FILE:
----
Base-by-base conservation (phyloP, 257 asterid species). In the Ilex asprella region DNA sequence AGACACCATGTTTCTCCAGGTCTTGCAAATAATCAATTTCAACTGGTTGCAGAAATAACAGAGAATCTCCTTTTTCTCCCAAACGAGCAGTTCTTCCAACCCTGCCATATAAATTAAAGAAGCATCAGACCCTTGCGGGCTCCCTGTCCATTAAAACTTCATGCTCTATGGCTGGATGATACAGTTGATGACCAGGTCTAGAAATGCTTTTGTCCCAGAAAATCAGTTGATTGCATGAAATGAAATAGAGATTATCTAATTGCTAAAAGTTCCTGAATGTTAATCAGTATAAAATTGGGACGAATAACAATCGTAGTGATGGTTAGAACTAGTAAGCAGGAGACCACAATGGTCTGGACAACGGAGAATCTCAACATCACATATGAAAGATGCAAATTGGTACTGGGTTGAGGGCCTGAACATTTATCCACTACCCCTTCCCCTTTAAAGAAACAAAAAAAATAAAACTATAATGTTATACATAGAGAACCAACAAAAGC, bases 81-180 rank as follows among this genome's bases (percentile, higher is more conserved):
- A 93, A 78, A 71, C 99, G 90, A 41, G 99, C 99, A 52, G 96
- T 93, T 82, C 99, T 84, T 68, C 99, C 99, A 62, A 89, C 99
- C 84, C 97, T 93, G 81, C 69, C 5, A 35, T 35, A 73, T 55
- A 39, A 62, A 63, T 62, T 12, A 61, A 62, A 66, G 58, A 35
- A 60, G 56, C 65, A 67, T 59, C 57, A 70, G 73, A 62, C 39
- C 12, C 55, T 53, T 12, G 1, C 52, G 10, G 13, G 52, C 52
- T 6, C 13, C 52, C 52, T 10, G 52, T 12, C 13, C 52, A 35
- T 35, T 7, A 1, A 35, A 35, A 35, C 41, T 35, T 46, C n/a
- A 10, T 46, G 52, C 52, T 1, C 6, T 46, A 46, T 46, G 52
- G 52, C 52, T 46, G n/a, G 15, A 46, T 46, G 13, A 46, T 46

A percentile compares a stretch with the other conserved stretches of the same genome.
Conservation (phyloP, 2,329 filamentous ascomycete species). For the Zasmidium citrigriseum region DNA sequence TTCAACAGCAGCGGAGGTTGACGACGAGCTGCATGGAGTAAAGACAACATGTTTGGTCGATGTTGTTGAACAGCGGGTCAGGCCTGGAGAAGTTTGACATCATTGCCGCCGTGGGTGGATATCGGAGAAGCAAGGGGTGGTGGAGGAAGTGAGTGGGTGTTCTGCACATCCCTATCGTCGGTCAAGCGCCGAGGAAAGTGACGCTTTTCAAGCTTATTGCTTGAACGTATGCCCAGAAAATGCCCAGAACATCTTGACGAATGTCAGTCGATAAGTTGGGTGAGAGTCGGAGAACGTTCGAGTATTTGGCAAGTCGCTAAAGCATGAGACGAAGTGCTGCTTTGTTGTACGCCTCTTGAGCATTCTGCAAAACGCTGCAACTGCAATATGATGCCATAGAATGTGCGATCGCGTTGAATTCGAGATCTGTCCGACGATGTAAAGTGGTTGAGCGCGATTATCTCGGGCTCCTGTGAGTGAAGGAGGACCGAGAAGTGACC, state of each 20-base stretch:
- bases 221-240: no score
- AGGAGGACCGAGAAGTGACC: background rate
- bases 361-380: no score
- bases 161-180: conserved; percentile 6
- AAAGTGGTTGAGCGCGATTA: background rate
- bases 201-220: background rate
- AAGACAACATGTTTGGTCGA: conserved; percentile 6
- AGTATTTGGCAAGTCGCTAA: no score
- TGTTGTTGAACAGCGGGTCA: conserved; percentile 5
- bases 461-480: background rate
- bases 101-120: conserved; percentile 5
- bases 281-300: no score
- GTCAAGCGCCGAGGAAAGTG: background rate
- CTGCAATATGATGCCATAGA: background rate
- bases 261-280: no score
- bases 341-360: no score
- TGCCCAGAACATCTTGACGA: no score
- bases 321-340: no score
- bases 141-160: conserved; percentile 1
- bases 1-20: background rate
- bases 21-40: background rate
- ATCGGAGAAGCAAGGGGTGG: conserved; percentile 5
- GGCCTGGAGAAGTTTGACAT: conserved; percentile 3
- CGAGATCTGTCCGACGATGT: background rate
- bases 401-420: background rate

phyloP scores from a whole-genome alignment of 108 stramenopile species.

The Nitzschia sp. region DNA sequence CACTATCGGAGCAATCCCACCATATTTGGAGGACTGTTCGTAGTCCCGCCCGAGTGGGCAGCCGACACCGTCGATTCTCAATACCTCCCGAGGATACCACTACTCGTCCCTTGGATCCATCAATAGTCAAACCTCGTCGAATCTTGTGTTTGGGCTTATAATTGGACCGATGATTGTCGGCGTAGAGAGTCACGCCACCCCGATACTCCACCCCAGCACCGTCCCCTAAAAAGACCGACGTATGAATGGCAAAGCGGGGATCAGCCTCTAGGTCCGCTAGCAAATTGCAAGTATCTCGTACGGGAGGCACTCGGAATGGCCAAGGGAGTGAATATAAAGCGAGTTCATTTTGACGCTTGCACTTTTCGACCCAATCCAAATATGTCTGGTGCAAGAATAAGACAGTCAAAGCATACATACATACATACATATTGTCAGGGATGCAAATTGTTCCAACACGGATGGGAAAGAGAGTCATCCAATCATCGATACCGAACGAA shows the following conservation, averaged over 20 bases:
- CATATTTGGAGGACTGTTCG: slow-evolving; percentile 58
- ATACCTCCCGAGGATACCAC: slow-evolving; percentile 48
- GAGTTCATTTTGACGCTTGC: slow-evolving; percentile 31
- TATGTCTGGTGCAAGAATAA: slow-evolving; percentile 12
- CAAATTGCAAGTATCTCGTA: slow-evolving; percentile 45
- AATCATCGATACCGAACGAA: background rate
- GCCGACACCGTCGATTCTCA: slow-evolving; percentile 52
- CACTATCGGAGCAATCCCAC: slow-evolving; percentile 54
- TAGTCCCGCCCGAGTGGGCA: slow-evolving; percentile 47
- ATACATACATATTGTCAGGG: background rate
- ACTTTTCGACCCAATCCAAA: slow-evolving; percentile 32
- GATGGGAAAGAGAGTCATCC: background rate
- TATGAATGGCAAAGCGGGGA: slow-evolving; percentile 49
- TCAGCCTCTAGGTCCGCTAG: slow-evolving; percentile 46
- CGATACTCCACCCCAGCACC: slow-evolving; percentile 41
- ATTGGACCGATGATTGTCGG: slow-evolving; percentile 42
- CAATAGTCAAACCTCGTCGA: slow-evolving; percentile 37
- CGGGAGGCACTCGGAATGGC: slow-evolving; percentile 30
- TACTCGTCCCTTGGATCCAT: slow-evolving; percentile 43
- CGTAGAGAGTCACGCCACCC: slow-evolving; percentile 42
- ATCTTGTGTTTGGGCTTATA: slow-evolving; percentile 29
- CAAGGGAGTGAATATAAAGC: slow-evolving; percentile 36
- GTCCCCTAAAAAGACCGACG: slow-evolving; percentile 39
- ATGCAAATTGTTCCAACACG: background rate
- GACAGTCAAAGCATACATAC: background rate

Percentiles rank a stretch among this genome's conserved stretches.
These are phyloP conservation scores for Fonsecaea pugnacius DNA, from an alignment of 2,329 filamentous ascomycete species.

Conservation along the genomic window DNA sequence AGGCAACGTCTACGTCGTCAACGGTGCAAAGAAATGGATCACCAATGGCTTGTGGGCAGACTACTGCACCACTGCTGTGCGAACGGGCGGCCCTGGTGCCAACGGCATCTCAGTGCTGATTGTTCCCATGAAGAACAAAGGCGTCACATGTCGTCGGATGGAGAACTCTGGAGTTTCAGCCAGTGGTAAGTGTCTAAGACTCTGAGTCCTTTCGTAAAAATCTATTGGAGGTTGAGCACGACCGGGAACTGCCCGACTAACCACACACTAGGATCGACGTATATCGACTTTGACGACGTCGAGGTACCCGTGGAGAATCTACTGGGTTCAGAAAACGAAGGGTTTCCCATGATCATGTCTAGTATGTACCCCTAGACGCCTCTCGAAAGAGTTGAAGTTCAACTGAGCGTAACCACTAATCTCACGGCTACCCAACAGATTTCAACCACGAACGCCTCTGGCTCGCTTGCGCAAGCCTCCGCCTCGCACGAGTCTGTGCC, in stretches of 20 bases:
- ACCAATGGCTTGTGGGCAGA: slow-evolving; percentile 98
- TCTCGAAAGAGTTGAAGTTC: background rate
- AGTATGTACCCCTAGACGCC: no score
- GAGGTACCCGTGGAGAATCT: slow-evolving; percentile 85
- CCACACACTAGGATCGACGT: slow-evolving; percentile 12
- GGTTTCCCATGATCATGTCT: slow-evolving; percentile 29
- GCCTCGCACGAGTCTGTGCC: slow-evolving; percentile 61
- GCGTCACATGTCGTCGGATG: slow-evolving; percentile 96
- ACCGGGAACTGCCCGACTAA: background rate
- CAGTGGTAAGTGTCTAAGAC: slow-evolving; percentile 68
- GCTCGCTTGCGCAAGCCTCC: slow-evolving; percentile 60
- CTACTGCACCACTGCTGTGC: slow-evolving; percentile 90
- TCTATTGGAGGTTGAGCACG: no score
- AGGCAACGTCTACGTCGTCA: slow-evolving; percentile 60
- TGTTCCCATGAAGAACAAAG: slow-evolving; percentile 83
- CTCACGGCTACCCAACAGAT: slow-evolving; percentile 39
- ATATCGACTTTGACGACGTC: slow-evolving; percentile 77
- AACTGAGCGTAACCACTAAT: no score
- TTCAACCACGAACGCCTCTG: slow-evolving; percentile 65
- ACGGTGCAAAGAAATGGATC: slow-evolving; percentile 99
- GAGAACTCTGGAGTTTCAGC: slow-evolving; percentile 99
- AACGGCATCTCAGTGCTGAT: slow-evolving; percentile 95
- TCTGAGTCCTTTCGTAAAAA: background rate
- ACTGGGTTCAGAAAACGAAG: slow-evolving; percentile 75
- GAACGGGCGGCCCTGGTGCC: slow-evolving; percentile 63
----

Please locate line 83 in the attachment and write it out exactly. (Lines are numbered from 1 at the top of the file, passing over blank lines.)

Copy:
- TGTTCCCATGAAGAACAAAG: slow-evolving; percentile 83